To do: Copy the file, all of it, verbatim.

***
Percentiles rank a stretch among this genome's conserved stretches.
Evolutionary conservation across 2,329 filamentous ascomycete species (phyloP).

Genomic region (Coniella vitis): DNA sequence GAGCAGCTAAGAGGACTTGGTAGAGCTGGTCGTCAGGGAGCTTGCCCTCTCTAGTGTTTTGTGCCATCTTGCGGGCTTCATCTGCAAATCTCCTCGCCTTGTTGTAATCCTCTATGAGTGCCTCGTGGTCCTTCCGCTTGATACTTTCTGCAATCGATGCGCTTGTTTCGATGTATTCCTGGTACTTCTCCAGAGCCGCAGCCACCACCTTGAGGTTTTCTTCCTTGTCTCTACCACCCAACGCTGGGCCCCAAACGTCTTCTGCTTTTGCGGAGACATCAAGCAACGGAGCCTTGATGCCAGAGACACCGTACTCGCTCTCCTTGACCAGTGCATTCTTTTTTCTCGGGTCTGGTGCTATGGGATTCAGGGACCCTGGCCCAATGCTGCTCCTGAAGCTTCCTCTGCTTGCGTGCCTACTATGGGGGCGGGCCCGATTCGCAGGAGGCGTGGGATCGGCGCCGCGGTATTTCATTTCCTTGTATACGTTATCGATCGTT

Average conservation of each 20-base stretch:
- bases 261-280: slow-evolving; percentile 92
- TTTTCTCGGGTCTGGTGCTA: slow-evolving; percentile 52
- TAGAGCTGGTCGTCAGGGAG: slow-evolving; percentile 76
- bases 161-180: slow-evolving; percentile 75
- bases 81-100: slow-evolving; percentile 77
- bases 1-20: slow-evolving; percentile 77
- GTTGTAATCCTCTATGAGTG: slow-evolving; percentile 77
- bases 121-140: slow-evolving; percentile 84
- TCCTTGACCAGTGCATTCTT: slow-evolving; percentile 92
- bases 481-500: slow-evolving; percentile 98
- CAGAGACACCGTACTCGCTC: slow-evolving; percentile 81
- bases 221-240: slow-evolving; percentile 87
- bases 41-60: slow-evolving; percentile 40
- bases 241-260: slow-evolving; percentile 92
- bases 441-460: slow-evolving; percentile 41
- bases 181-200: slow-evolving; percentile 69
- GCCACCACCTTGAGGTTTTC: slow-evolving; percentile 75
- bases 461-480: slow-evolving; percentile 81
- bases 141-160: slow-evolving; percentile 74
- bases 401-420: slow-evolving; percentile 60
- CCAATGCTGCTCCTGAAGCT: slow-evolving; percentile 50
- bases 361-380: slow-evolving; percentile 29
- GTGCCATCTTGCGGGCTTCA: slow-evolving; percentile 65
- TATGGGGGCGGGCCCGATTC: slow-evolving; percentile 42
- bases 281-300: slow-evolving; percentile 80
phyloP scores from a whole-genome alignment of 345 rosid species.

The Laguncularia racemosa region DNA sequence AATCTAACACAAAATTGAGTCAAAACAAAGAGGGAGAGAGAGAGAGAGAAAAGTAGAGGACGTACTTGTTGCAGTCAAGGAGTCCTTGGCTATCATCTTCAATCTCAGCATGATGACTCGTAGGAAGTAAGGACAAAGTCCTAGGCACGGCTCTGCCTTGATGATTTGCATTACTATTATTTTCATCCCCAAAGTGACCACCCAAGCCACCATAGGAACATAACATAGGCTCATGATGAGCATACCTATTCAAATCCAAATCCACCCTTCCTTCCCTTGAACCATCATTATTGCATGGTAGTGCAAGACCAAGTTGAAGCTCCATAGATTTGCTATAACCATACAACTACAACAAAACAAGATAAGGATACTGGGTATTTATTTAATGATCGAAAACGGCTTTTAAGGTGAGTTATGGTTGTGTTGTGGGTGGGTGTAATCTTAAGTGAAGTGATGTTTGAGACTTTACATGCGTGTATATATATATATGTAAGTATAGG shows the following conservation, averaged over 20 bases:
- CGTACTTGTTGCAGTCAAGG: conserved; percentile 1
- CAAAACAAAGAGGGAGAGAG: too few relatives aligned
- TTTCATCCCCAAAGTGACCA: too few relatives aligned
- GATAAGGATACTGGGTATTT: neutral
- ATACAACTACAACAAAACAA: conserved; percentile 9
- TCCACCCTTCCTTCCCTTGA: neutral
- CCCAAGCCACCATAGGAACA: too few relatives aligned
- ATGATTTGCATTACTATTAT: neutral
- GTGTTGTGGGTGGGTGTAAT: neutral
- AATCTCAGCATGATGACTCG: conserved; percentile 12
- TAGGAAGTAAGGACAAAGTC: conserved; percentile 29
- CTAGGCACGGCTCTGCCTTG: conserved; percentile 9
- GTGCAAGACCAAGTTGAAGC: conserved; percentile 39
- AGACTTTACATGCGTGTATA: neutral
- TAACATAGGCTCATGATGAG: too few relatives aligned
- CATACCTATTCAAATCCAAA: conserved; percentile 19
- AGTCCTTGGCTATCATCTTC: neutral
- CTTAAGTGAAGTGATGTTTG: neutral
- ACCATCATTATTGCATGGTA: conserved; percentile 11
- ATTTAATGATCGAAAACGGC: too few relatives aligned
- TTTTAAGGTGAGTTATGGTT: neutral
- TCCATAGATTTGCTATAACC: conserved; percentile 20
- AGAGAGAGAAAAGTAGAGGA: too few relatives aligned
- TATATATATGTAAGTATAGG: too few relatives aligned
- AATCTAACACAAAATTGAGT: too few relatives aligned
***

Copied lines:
Percentiles rank a stretch among this genome's conserved stretches.
Evolutionary conservation across 2,329 filamentous ascomycete species (phyloP).

Genomic region (Coniella vitis): DNA sequence GAGCAGCTAAGAGGACTTGGTAGAGCTGGTCGTCAGGGAGCTTGCCCTCTCTAGTGTTTTGTGCCATCTTGCGGGCTTCATCTGCAAATCTCCTCGCCTTGTTGTAATCCTCTATGAGTGCCTCGTGGTCCTTCCGCTTGATACTTTCTGCAATCGATGCGCTTGTTTCGATGTATTCCTGGTACTTCTCCAGAGCCGCAGCCACCACCTTGAGGTTTTCTTCCTTGTCTCTACCACCCAACGCTGGGCCCCAAACGTCTTCTGCTTTTGCGGAGACATCAAGCAACGGAGCCTTGATGCCAGAGACACCGTACTCGCTCTCCTTGACCAGTGCATTCTTTTTTCTCGGGTCTGGTGCTATGGGATTCAGGGACCCTGGCCCAATGCTGCTCCTGAAGCTTCCTCTGCTTGCGTGCCTACTATGGGGGCGGGCCCGATTCGCAGGAGGCGTGGGATCGGCGCCGCGGTATTTCATTTCCTTGTATACGTTATCGATCGTT

Average conservation of each 20-base stretch:
- bases 261-280: slow-evolving; percentile 92
- TTTTCTCGGGTCTGGTGCTA: slow-evolving; percentile 52
- TAGAGCTGGTCGTCAGGGAG: slow-evolving; percentile 76
- bases 161-180: slow-evolving; percentile 75
- bases 81-100: slow-evolving; percentile 77
- bases 1-20: slow-evolving; percentile 77
- GTTGTAATCCTCTATGAGTG: slow-evolving; percentile 77
- bases 121-140: slow-evolving; percentile 84
- TCCTTGACCAGTGCATTCTT: slow-evolving; percentile 92
- bases 481-500: slow-evolving; percentile 98
- CAGAGACACCGTACTCGCTC: slow-evolving; percentile 81
- bases 221-240: slow-evolving; percentile 87
- bases 41-60: slow-evolving; percentile 40
- bases 241-260: slow-evolving; percentile 92
- bases 441-460: slow-evolving; percentile 41
- bases 181-200: slow-evolving; percentile 69
- GCCACCACCTTGAGGTTTTC: slow-evolving; percentile 75
- bases 461-480: slow-evolving; percentile 81
- bases 141-160: slow-evolving; percentile 74
- bases 401-420: slow-evolving; percentile 60
- CCAATGCTGCTCCTGAAGCT: slow-evolving; percentile 50
- bases 361-380: slow-evolving; percentile 29
- GTGCCATCTTGCGGGCTTCA: slow-evolving; percentile 65
- TATGGGGGCGGGCCCGATTC: slow-evolving; percentile 42
- bases 281-300: slow-evolving; percentile 80
phyloP scores from a whole-genome alignment of 345 rosid species.

The Laguncularia racemosa region DNA sequence AATCTAACACAAAATTGAGTCAAAACAAAGAGGGAGAGAGAGAGAGAGAAAAGTAGAGGACGTACTTGTTGCAGTCAAGGAGTCCTTGGCTATCATCTTCAATCTCAGCATGATGACTCGTAGGAAGTAAGGACAAAGTCCTAGGCACGGCTCTGCCTTGATGATTTGCATTACTATTATTTTCATCCCCAAAGTGACCACCCAAGCCACCATAGGAACATAACATAGGCTCATGATGAGCATACCTATTCAAATCCAAATCCACCCTTCCTTCCCTTGAACCATCATTATTGCATGGTAGTGCAAGACCAAGTTGAAGCTCCATAGATTTGCTATAACCATACAACTACAACAAAACAAGATAAGGATACTGGGTATTTATTTAATGATCGAAAACGGCTTTTAAGGTGAGTTATGGTTGTGTTGTGGGTGGGTGTAATCTTAAGTGAAGTGATGTTTGAGACTTTACATGCGTGTATATATATATATGTAAGTATAGG shows the following conservation, averaged over 20 bases:
- CGTACTTGTTGCAGTCAAGG: conserved; percentile 1
- CAAAACAAAGAGGGAGAGAG: too few relatives aligned
- TTTCATCCCCAAAGTGACCA: too few relatives aligned
- GATAAGGATACTGGGTATTT: neutral
- ATACAACTACAACAAAACAA: conserved; percentile 9
- TCCACCCTTCCTTCCCTTGA: neutral
- CCCAAGCCACCATAGGAACA: too few relatives aligned
- ATGATTTGCATTACTATTAT: neutral
- GTGTTGTGGGTGGGTGTAAT: neutral
- AATCTCAGCATGATGACTCG: conserved; percentile 12
- TAGGAAGTAAGGACAAAGTC: conserved; percentile 29
- CTAGGCACGGCTCTGCCTTG: conserved; percentile 9
- GTGCAAGACCAAGTTGAAGC: conserved; percentile 39
- AGACTTTACATGCGTGTATA: neutral
- TAACATAGGCTCATGATGAG: too few relatives aligned
- CATACCTATTCAAATCCAAA: conserved; percentile 19
- AGTCCTTGGCTATCATCTTC: neutral
- CTTAAGTGAAGTGATGTTTG: neutral
- ACCATCATTATTGCATGGTA: conserved; percentile 11
- ATTTAATGATCGAAAACGGC: too few relatives aligned
- TTTTAAGGTGAGTTATGGTT: neutral
- TCCATAGATTTGCTATAACC: conserved; percentile 20
- AGAGAGAGAAAAGTAGAGGA: too few relatives aligned
- TATATATATGTAAGTATAGG: too few relatives aligned
- AATCTAACACAAAATTGAGT: too few relatives aligned